cover image The Potlikker Papers: A Food History of the Modern South

The Potlikker Papers: A Food History of the Modern South

John T. Edge. Penguin Press, $28 (384p) ISBN 978-1-59420-655-9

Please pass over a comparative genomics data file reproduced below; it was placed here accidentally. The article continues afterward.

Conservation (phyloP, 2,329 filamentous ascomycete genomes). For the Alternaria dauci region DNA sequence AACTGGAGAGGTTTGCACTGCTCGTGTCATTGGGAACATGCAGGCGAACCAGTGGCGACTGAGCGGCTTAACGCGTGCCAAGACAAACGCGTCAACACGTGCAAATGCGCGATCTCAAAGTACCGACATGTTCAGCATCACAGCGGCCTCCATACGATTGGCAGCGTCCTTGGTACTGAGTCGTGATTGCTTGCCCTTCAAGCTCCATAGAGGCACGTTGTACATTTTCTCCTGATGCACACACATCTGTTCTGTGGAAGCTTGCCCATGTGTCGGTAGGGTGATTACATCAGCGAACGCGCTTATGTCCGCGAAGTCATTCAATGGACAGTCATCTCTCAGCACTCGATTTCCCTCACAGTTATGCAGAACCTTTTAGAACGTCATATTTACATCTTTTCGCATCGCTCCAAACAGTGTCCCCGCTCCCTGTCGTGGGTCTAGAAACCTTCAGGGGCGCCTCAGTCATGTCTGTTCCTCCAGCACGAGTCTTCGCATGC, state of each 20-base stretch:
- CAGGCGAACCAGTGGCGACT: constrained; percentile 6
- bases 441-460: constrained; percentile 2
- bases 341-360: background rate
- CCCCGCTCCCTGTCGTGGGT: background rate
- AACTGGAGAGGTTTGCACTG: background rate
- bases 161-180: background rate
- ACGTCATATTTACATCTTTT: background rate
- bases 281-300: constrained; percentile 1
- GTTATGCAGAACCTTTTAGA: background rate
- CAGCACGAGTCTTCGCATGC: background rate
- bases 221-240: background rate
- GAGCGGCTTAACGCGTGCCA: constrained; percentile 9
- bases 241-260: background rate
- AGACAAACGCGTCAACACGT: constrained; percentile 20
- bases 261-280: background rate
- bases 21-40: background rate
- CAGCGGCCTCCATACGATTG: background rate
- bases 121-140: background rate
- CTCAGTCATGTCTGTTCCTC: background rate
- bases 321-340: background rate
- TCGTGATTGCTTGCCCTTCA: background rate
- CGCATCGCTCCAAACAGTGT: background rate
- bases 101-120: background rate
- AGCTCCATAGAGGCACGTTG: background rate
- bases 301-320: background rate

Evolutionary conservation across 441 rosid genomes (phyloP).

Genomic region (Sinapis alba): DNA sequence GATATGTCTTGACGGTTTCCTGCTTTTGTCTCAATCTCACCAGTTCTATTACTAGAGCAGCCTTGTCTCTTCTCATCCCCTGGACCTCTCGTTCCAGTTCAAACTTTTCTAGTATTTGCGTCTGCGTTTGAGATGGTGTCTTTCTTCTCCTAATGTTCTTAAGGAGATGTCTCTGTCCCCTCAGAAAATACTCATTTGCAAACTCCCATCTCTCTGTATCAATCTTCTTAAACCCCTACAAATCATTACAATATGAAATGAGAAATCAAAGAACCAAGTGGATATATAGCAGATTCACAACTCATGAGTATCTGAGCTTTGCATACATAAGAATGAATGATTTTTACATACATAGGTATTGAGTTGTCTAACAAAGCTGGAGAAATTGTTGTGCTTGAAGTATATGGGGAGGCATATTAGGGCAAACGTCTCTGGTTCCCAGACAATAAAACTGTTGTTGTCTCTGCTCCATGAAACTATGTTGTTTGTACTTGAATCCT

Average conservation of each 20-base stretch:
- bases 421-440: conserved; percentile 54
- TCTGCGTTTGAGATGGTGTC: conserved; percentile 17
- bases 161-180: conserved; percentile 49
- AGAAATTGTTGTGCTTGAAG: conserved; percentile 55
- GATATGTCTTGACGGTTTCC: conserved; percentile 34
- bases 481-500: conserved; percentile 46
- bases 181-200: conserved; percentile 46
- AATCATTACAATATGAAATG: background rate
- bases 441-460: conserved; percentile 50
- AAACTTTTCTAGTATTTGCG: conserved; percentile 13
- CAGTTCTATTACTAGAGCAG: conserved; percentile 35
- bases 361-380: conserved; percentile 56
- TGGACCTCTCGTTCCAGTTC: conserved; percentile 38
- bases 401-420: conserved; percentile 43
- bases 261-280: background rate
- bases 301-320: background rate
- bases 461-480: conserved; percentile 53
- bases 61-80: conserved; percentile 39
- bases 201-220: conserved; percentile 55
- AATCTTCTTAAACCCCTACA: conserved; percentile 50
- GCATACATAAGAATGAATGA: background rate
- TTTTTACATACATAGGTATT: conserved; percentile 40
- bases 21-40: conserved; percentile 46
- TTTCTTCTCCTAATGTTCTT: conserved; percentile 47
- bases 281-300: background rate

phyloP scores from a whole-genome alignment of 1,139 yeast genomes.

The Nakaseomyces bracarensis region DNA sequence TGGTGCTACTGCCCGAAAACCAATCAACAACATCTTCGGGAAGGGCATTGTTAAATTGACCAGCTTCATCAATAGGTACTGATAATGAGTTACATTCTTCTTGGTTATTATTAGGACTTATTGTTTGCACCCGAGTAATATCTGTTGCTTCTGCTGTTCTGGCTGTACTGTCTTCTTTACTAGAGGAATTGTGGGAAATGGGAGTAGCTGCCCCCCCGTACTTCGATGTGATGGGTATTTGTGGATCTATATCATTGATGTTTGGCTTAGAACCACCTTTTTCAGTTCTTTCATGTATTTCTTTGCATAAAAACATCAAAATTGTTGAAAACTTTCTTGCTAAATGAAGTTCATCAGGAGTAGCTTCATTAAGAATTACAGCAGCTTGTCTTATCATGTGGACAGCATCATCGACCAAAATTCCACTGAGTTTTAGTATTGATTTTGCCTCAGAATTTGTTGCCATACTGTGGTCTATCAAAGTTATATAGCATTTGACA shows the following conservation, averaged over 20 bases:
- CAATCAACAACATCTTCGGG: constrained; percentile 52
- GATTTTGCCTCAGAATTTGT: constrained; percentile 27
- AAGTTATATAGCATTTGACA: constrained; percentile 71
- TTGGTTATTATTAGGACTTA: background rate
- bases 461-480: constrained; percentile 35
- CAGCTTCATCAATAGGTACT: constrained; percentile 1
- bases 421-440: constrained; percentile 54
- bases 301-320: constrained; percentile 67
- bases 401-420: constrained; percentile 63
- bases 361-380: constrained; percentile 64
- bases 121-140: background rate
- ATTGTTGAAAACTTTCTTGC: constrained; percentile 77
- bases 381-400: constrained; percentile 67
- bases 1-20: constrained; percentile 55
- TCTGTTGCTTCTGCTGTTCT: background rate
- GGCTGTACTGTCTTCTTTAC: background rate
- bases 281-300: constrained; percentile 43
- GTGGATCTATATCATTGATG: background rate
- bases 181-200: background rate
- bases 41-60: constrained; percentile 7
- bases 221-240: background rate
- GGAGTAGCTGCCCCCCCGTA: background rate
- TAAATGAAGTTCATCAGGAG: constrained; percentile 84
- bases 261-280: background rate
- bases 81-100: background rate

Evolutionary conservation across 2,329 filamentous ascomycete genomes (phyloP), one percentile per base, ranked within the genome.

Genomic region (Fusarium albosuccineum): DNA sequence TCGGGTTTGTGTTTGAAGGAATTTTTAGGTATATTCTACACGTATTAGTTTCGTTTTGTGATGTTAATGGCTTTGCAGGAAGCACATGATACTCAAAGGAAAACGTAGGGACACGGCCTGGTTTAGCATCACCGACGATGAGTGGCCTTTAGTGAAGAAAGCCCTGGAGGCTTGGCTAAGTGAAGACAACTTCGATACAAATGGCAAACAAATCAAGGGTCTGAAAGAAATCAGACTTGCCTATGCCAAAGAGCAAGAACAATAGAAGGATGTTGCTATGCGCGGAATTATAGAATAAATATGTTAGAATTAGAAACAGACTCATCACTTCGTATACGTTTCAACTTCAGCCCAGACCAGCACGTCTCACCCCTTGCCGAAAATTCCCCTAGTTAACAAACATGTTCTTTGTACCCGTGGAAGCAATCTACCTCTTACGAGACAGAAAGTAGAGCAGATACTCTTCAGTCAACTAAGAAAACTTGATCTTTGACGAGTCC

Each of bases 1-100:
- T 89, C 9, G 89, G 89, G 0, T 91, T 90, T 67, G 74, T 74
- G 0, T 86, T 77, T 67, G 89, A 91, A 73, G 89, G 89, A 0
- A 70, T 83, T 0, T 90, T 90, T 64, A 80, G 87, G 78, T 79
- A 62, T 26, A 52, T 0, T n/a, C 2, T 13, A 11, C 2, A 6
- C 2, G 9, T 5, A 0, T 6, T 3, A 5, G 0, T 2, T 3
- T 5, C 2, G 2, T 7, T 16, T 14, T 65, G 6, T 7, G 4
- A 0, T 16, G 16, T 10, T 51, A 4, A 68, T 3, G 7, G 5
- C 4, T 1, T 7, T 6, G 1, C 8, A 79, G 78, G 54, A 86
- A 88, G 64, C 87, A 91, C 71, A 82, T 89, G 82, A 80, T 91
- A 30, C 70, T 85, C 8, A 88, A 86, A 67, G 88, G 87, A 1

James Beard Award–winning writer and food historian Edge evokes potlikker—the rich, savory juices left after collard greens are boiled—in this excellent history Southern foodways and the people who’ve traveled them. In the South, Edge notes, food and eating intertwine inextricably with politics and social history, and he deftly traces these connections from the civil rights movement to today’s Southern eclectic cultural cuisine. He introduces major figures such as Georgia Gilmore, who fed farmhand cooking to African-Americans in her house restaurant in the 1960s; the great civil rights activist Fannie Lou Hamer, who started Freedom Farm in Mississippi to encourage African-Americans to stay home and farm the land rather than migrating to Northern cities; and Stephen Gaskin, the leader of a Tennessee commune, who in many ways anticipated the organic and farm-to-table movements of today. Edge takes us from lunch counters (the “streamlined predecessors of fast food”) to the rise of fast food and the attempts of various chains (Kentucky Fried Chicken, Hardee’s, Bojangles) to preserve the comfort foods that many Southerners associated with growing up, such as biscuits and fried chicken. In this excellent culinary history, Edge also profiles some of the South’s greatest cooks—Edna Lewis, Craig Claiborne, Paula Deen—who represent the sometimes tortured relationship between the South and its foodways. (May)